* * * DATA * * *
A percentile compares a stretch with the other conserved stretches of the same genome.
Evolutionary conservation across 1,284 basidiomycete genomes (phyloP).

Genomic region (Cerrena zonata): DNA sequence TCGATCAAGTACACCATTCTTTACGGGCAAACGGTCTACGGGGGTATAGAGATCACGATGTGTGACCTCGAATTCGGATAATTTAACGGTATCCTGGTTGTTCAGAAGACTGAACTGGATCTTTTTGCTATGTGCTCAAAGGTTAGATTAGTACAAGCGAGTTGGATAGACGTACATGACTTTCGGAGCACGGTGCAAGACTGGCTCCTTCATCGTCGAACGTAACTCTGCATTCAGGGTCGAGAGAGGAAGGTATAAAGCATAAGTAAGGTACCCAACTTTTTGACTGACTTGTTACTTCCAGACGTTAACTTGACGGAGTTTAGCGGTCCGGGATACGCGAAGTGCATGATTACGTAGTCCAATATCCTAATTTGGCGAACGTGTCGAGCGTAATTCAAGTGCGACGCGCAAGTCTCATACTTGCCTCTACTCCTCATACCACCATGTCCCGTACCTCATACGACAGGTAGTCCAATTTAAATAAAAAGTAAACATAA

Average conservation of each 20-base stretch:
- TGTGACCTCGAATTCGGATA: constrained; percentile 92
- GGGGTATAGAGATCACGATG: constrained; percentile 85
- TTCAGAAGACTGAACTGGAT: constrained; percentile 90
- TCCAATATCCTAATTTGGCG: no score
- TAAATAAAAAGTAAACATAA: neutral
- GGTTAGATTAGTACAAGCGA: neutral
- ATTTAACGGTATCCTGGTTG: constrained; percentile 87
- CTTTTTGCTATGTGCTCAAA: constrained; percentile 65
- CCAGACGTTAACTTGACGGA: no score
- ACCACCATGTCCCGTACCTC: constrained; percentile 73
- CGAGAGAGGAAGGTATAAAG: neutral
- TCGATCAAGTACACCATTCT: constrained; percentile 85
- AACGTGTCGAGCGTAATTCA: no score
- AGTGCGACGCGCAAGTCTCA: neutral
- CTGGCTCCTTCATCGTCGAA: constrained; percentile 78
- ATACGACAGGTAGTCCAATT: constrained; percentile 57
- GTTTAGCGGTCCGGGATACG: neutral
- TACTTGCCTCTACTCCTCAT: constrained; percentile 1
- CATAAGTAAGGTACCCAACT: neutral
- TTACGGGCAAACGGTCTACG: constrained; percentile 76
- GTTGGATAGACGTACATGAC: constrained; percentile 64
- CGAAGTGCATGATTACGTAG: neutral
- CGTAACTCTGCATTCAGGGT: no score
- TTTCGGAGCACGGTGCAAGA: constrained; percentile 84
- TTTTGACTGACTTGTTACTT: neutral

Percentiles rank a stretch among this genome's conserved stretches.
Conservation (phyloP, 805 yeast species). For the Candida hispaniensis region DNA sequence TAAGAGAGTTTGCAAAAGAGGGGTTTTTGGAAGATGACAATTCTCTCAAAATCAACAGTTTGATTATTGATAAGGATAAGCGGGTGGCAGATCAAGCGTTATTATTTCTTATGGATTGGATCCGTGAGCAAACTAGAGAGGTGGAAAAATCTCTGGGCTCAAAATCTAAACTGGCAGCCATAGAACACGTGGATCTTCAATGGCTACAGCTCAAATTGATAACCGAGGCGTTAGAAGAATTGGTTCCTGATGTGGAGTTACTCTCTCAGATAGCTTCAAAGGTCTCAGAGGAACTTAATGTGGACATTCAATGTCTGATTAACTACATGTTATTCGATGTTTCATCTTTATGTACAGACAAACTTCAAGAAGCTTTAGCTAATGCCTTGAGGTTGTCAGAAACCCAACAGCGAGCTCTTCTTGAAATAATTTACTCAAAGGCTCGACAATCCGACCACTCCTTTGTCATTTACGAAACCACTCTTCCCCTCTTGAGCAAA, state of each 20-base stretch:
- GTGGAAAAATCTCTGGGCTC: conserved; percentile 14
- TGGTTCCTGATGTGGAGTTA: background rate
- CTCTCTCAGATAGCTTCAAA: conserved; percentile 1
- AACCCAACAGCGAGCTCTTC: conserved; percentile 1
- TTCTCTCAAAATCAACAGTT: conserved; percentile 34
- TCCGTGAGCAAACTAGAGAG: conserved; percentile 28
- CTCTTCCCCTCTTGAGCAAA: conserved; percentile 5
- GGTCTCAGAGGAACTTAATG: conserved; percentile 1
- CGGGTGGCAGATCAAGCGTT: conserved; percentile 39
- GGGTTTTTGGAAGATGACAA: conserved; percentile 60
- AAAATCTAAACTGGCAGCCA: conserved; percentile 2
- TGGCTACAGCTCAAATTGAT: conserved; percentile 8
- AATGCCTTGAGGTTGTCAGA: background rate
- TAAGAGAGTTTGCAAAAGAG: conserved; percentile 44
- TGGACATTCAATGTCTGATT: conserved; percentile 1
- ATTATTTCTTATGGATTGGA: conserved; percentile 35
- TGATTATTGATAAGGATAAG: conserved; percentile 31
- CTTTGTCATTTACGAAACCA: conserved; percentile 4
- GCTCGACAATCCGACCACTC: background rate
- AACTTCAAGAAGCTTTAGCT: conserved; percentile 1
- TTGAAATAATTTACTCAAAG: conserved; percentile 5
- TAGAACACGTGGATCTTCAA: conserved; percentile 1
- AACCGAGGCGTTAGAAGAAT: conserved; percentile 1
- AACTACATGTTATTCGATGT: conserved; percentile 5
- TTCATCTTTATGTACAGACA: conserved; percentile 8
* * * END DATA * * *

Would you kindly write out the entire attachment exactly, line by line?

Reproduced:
A percentile compares a stretch with the other conserved stretches of the same genome.
Evolutionary conservation across 1,284 basidiomycete genomes (phyloP).

Genomic region (Cerrena zonata): DNA sequence TCGATCAAGTACACCATTCTTTACGGGCAAACGGTCTACGGGGGTATAGAGATCACGATGTGTGACCTCGAATTCGGATAATTTAACGGTATCCTGGTTGTTCAGAAGACTGAACTGGATCTTTTTGCTATGTGCTCAAAGGTTAGATTAGTACAAGCGAGTTGGATAGACGTACATGACTTTCGGAGCACGGTGCAAGACTGGCTCCTTCATCGTCGAACGTAACTCTGCATTCAGGGTCGAGAGAGGAAGGTATAAAGCATAAGTAAGGTACCCAACTTTTTGACTGACTTGTTACTTCCAGACGTTAACTTGACGGAGTTTAGCGGTCCGGGATACGCGAAGTGCATGATTACGTAGTCCAATATCCTAATTTGGCGAACGTGTCGAGCGTAATTCAAGTGCGACGCGCAAGTCTCATACTTGCCTCTACTCCTCATACCACCATGTCCCGTACCTCATACGACAGGTAGTCCAATTTAAATAAAAAGTAAACATAA

Average conservation of each 20-base stretch:
- TGTGACCTCGAATTCGGATA: constrained; percentile 92
- GGGGTATAGAGATCACGATG: constrained; percentile 85
- TTCAGAAGACTGAACTGGAT: constrained; percentile 90
- TCCAATATCCTAATTTGGCG: no score
- TAAATAAAAAGTAAACATAA: neutral
- GGTTAGATTAGTACAAGCGA: neutral
- ATTTAACGGTATCCTGGTTG: constrained; percentile 87
- CTTTTTGCTATGTGCTCAAA: constrained; percentile 65
- CCAGACGTTAACTTGACGGA: no score
- ACCACCATGTCCCGTACCTC: constrained; percentile 73
- CGAGAGAGGAAGGTATAAAG: neutral
- TCGATCAAGTACACCATTCT: constrained; percentile 85
- AACGTGTCGAGCGTAATTCA: no score
- AGTGCGACGCGCAAGTCTCA: neutral
- CTGGCTCCTTCATCGTCGAA: constrained; percentile 78
- ATACGACAGGTAGTCCAATT: constrained; percentile 57
- GTTTAGCGGTCCGGGATACG: neutral
- TACTTGCCTCTACTCCTCAT: constrained; percentile 1
- CATAAGTAAGGTACCCAACT: neutral
- TTACGGGCAAACGGTCTACG: constrained; percentile 76
- GTTGGATAGACGTACATGAC: constrained; percentile 64
- CGAAGTGCATGATTACGTAG: neutral
- CGTAACTCTGCATTCAGGGT: no score
- TTTCGGAGCACGGTGCAAGA: constrained; percentile 84
- TTTTGACTGACTTGTTACTT: neutral

Percentiles rank a stretch among this genome's conserved stretches.
Conservation (phyloP, 805 yeast species). For the Candida hispaniensis region DNA sequence TAAGAGAGTTTGCAAAAGAGGGGTTTTTGGAAGATGACAATTCTCTCAAAATCAACAGTTTGATTATTGATAAGGATAAGCGGGTGGCAGATCAAGCGTTATTATTTCTTATGGATTGGATCCGTGAGCAAACTAGAGAGGTGGAAAAATCTCTGGGCTCAAAATCTAAACTGGCAGCCATAGAACACGTGGATCTTCAATGGCTACAGCTCAAATTGATAACCGAGGCGTTAGAAGAATTGGTTCCTGATGTGGAGTTACTCTCTCAGATAGCTTCAAAGGTCTCAGAGGAACTTAATGTGGACATTCAATGTCTGATTAACTACATGTTATTCGATGTTTCATCTTTATGTACAGACAAACTTCAAGAAGCTTTAGCTAATGCCTTGAGGTTGTCAGAAACCCAACAGCGAGCTCTTCTTGAAATAATTTACTCAAAGGCTCGACAATCCGACCACTCCTTTGTCATTTACGAAACCACTCTTCCCCTCTTGAGCAAA, state of each 20-base stretch:
- GTGGAAAAATCTCTGGGCTC: conserved; percentile 14
- TGGTTCCTGATGTGGAGTTA: background rate
- CTCTCTCAGATAGCTTCAAA: conserved; percentile 1
- AACCCAACAGCGAGCTCTTC: conserved; percentile 1
- TTCTCTCAAAATCAACAGTT: conserved; percentile 34
- TCCGTGAGCAAACTAGAGAG: conserved; percentile 28
- CTCTTCCCCTCTTGAGCAAA: conserved; percentile 5
- GGTCTCAGAGGAACTTAATG: conserved; percentile 1
- CGGGTGGCAGATCAAGCGTT: conserved; percentile 39
- GGGTTTTTGGAAGATGACAA: conserved; percentile 60
- AAAATCTAAACTGGCAGCCA: conserved; percentile 2
- TGGCTACAGCTCAAATTGAT: conserved; percentile 8
- AATGCCTTGAGGTTGTCAGA: background rate
- TAAGAGAGTTTGCAAAAGAG: conserved; percentile 44
- TGGACATTCAATGTCTGATT: conserved; percentile 1
- ATTATTTCTTATGGATTGGA: conserved; percentile 35
- TGATTATTGATAAGGATAAG: conserved; percentile 31
- CTTTGTCATTTACGAAACCA: conserved; percentile 4
- GCTCGACAATCCGACCACTC: background rate
- AACTTCAAGAAGCTTTAGCT: conserved; percentile 1
- TTGAAATAATTTACTCAAAG: conserved; percentile 5
- TAGAACACGTGGATCTTCAA: conserved; percentile 1
- AACCGAGGCGTTAGAAGAAT: conserved; percentile 1
- AACTACATGTTATTCGATGT: conserved; percentile 5
- TTCATCTTTATGTACAGACA: conserved; percentile 8